Inside USD

Sister Sally Furay Exemplifies University’s ‘Spirit’

Friday, February 27, 2009

img_5810Sister Sally Furay spoke at the annual Faculty/Staff Prayer Breakfast about “The Spirit of USD.” Furay, who is deeply connected to the university through her faith and roles as a former student, professor, dean, vice president and provost, exemplifies what she speaks.

“People make it happen,” Furay said yesterday, answering her own question about what shapes a university. “The mission and values are the heart of USD, but it’s not without the students who study here and the people who work here.”

The university, celebrating the 60th anniversary of its 1949 founding this year, was built through the vision of its original architects, Mother Rosalie Hill and Bishop Charles Francis Buddy. Furay, who arrived on campus in 1952, said the university’s culture is “distinctive” and that was “intentional” on the part of Hill.

“She wanted the Spanish architecture. She was criticized for not building in a modern style,” Furay said of Hill. “But it was the 1950s. If we had built it modern it would be outdated,” Furay said. Hill’s vision of continuity remains a staple of all new buildings on campus.

Hill’s philosophy on several components of the university, including its educational focus, truth, goodness and beauty, were all reflections of God, according to Furay. People who attend classes, teach, administrate and the many more who work in various roles on campus “deepen the impact of the organization,” she said. “We all influence the lives of others.”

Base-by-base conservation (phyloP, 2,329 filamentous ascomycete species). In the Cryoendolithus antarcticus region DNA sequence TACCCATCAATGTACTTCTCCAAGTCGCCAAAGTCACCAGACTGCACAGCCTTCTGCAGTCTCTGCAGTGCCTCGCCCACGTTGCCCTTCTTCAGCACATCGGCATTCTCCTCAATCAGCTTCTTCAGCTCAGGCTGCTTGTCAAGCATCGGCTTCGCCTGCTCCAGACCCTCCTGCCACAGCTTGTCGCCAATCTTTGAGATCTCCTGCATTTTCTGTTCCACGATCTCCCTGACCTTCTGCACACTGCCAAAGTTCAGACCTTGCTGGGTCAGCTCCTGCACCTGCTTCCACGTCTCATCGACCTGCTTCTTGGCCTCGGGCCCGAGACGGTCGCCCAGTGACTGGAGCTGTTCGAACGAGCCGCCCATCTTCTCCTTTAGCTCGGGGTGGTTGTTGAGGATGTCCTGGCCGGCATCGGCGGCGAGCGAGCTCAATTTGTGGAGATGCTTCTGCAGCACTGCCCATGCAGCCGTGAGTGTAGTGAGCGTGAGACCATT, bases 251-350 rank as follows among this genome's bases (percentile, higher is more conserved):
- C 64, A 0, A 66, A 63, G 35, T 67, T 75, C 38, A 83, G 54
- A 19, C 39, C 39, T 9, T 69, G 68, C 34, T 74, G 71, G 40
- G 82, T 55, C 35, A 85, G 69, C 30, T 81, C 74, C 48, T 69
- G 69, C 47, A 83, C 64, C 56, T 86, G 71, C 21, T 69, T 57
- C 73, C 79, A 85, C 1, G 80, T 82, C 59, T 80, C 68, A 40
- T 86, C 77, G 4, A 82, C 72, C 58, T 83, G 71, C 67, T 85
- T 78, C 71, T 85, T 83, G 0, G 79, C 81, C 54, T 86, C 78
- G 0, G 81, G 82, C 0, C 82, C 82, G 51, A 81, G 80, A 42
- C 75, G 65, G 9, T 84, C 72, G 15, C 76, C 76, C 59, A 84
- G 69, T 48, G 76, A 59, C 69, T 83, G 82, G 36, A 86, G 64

Furay, who earned a J.D. in 1972 from USD’s School of Law and taught law and English courses at USD, has been an inspiration for many people. She entered the Society of the Sacred Heart in June 1944. Furay earned a master’s degree from the San Francisco College for Women (known now as Lone Mountain College) in 1952 and a doctorate degree in English literature from Stanford University in 1955.

Furay is credited for her work to facilitate the 1972 merging of the San Diego College for Women with the University of San Diego College for Men and School of Law into the collective University of San Diego. She served as USD’s Academic Vice President and Provost for 25 years, coming after administration stints as dean of the College of Arts and Sciences and as a department chair. She taught a law course, “Sexual Harassment and the Law,” from 1974 to 1992. She has been active in numerous legal and community service pursuits and has received numerous awards and accolades. In 1994, Furay helped lead the effort for the development of USD’s Trans-Border Institute. The Sister Sally Furay Lecture is an annual event for TBI, which brings greater attention to issues related to the U.S.-Mexico border.

“I’m a big fan of the multiplier effect,” Furay said. “You don’t know if something you do might affect someone else 10 or 20 years later.”

— Ryan T. Blystone

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